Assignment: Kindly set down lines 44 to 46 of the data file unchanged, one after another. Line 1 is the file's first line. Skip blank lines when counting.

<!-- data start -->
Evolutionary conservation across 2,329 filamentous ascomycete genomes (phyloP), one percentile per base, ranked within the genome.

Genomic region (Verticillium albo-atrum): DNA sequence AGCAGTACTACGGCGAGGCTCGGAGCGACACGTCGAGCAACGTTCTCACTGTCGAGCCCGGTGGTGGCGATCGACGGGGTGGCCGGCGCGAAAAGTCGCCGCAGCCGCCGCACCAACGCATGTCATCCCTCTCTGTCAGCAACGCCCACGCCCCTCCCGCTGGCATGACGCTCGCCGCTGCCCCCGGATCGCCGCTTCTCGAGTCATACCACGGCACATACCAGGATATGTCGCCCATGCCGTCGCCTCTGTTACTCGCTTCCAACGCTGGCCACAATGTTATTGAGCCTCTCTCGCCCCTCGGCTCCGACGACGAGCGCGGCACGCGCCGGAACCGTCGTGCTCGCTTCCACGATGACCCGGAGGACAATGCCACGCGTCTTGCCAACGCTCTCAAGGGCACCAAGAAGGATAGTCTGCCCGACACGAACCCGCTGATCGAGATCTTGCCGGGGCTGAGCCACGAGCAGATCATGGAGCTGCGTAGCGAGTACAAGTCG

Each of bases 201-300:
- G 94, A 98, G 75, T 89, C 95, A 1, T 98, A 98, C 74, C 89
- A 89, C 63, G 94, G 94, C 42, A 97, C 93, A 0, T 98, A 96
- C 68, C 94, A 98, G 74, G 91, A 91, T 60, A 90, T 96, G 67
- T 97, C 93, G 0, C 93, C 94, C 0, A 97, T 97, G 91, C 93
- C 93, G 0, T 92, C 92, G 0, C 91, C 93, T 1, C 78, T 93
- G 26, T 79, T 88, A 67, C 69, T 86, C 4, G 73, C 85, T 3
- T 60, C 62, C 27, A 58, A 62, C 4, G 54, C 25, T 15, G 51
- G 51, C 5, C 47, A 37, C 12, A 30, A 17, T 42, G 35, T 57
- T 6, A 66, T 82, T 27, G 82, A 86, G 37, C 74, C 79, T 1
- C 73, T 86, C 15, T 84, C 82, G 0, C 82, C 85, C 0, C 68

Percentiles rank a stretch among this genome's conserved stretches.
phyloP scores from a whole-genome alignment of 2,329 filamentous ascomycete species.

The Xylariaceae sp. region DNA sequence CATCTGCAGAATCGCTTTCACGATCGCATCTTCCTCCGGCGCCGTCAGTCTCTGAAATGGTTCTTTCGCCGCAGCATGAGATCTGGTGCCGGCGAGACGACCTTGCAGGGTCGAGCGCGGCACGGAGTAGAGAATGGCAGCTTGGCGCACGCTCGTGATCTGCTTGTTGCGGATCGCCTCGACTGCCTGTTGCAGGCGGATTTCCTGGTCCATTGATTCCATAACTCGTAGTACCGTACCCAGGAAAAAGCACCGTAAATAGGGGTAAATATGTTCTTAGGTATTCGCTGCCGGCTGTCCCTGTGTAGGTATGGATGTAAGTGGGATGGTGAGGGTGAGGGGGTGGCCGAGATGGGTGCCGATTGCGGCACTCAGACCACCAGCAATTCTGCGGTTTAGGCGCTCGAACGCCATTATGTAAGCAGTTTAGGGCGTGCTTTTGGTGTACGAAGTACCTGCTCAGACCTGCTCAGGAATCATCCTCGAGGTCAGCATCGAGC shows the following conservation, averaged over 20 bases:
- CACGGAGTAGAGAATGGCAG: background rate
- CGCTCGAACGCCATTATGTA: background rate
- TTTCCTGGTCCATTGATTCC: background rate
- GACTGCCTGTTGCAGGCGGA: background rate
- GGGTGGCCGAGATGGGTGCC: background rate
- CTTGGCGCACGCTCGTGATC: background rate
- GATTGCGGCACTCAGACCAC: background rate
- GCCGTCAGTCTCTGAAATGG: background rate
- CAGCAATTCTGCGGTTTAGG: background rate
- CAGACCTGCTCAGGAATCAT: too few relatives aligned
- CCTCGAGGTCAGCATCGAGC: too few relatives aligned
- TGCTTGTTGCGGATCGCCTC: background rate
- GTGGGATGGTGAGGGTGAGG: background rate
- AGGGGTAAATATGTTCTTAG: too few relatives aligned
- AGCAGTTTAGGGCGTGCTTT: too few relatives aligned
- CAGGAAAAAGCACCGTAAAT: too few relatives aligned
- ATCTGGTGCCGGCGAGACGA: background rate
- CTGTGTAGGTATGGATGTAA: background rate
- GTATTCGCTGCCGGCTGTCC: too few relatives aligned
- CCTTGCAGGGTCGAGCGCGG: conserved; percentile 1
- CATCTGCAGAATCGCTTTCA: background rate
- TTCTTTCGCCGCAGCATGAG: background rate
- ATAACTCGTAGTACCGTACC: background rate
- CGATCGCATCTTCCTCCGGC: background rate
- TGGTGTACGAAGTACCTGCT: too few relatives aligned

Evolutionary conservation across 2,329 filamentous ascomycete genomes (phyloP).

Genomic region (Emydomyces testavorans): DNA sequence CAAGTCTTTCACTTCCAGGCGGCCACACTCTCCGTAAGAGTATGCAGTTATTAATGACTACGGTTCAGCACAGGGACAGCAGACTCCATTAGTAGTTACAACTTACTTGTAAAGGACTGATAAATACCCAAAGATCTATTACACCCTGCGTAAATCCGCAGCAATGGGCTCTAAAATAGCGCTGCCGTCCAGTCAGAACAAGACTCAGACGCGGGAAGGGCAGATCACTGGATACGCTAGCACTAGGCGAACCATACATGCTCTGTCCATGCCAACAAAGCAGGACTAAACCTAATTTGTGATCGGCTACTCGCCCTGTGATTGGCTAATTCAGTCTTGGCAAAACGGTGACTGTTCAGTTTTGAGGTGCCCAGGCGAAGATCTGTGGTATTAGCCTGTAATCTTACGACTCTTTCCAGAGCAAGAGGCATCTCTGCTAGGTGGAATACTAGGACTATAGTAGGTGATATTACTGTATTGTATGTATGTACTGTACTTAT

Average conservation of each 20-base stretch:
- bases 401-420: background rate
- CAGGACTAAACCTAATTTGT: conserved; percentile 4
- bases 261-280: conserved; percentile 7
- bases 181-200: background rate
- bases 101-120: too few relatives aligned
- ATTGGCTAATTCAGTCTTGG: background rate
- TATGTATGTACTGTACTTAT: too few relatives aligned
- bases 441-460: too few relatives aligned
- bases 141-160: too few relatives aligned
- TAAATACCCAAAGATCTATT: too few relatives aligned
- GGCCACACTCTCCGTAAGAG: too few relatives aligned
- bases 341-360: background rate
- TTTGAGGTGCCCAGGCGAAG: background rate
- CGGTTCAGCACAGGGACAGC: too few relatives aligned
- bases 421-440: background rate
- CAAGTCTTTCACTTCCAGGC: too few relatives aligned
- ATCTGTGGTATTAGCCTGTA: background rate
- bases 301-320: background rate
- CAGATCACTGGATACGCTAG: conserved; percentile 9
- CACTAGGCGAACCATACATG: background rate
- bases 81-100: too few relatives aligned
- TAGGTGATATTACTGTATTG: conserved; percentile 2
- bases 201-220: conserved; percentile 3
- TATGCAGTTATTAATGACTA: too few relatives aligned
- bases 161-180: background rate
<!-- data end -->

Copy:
Average conservation of each 20-base stretch:
- bases 401-420: background rate
- CAGGACTAAACCTAATTTGT: conserved; percentile 4